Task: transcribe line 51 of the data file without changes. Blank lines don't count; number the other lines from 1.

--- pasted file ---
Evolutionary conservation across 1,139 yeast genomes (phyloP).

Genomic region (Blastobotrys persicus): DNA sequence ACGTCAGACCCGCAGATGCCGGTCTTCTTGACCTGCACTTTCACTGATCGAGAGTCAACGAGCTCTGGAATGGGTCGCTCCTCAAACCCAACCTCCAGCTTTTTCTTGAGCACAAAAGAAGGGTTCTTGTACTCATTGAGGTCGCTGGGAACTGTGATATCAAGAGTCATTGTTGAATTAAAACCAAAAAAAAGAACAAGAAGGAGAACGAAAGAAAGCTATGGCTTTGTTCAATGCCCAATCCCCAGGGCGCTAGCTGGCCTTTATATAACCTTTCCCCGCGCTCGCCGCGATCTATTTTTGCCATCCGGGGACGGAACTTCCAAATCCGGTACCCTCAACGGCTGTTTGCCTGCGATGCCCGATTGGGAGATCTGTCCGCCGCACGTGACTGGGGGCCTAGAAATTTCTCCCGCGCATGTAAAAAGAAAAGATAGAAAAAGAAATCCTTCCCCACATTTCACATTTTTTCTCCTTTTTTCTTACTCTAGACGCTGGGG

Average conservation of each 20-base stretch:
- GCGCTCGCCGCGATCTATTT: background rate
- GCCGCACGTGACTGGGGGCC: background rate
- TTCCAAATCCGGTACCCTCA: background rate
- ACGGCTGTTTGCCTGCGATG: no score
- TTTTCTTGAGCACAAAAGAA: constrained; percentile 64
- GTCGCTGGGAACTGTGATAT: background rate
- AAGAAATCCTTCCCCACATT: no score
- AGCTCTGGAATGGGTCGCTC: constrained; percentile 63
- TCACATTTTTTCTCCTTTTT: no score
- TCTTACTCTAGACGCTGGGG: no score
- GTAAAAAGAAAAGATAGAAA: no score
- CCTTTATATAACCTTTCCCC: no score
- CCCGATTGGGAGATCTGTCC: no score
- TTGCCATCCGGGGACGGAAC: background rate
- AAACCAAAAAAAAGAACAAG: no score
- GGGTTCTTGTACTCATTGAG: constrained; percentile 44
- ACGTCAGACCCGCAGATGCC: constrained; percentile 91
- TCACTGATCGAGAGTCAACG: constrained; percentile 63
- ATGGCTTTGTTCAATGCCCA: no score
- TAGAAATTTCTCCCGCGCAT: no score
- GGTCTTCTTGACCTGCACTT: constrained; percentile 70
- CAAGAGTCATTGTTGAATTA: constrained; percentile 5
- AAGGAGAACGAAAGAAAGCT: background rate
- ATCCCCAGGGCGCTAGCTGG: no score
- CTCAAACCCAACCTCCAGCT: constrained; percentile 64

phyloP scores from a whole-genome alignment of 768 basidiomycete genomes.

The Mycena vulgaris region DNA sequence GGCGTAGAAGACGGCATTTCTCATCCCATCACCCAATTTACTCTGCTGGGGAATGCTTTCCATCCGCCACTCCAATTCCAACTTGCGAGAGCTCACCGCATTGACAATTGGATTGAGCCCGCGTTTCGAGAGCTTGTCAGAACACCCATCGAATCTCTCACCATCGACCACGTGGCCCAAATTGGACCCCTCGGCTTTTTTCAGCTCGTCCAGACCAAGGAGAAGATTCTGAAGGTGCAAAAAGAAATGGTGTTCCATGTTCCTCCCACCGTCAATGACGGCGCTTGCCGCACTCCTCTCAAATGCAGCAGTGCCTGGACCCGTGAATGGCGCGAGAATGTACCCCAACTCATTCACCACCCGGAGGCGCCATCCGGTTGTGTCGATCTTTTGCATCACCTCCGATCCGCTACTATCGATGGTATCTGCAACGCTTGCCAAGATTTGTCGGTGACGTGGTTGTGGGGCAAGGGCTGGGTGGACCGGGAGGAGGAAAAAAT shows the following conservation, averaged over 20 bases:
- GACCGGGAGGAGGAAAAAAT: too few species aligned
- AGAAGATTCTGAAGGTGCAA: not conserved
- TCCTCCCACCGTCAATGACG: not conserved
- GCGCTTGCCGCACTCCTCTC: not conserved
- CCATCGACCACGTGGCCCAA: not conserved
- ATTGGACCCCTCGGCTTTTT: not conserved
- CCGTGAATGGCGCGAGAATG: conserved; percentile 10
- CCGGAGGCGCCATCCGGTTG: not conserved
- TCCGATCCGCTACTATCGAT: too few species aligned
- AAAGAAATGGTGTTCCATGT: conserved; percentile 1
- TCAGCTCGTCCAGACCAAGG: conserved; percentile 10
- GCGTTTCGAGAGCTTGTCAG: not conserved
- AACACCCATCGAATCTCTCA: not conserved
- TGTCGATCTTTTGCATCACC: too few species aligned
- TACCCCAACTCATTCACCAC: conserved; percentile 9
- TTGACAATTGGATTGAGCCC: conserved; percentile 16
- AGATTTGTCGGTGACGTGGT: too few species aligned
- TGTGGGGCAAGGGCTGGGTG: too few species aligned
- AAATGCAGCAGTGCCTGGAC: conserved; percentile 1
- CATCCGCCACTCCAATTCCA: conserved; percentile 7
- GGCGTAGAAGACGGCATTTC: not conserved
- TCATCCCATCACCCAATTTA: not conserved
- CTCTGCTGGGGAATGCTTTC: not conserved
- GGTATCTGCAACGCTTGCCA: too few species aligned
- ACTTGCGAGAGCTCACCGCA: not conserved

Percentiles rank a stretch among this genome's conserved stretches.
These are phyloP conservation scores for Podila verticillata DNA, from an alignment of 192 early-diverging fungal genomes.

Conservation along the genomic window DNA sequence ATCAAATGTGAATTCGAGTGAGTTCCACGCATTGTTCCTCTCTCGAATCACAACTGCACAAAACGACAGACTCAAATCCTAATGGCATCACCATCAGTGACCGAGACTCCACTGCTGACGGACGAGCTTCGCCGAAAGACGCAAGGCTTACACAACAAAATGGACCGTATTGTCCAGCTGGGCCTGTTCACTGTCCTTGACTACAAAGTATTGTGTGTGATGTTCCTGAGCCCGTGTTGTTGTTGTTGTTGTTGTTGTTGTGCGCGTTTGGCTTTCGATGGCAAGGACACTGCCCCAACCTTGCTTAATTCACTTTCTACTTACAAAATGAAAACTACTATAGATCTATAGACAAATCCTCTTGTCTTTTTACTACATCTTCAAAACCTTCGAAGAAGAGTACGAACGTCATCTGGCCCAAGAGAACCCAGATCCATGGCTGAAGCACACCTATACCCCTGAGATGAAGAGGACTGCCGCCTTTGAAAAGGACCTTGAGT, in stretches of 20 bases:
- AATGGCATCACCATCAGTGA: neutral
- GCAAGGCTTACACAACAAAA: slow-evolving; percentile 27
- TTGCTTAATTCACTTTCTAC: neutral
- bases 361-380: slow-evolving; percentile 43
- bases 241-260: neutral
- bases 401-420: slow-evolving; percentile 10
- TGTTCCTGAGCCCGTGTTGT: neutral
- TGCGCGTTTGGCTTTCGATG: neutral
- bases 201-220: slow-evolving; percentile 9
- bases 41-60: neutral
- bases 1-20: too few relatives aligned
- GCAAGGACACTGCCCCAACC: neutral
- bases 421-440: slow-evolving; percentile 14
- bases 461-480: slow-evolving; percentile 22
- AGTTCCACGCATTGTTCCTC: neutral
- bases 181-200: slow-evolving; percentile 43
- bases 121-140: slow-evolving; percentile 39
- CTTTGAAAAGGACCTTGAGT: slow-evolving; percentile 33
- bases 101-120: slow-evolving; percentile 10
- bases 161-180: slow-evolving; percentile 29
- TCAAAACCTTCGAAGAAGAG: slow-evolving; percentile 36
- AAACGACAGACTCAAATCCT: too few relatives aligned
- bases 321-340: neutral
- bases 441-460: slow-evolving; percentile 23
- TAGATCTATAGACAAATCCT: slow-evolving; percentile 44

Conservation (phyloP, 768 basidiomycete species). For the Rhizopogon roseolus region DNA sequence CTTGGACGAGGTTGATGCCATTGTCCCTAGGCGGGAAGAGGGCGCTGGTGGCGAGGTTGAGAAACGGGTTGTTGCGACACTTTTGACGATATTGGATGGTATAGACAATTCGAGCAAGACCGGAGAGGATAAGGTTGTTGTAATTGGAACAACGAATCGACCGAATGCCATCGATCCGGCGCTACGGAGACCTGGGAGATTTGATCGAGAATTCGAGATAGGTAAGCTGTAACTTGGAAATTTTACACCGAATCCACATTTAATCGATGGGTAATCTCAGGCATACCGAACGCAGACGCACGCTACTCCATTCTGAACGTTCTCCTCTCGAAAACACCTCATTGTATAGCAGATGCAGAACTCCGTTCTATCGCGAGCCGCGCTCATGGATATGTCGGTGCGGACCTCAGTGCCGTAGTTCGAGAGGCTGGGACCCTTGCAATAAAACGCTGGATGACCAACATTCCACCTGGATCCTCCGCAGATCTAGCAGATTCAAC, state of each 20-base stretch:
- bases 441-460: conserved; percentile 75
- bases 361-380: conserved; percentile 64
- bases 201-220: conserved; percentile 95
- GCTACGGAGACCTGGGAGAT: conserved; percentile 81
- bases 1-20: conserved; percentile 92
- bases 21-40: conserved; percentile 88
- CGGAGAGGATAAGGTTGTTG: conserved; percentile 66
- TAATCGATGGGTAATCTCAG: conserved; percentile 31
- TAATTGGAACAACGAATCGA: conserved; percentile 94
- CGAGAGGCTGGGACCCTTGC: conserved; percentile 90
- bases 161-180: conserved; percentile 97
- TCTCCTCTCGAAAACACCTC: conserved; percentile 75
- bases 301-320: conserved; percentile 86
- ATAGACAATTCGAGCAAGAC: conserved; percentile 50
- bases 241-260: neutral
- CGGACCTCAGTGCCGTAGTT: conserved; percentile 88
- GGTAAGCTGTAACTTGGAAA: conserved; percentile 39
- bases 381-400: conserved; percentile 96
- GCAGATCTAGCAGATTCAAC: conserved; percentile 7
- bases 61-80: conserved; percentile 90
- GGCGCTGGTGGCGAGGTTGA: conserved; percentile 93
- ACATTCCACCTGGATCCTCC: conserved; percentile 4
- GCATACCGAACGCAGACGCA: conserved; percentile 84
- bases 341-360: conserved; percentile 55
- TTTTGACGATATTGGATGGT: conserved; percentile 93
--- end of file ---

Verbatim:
- GGCGTAGAAGACGGCATTTC: not conserved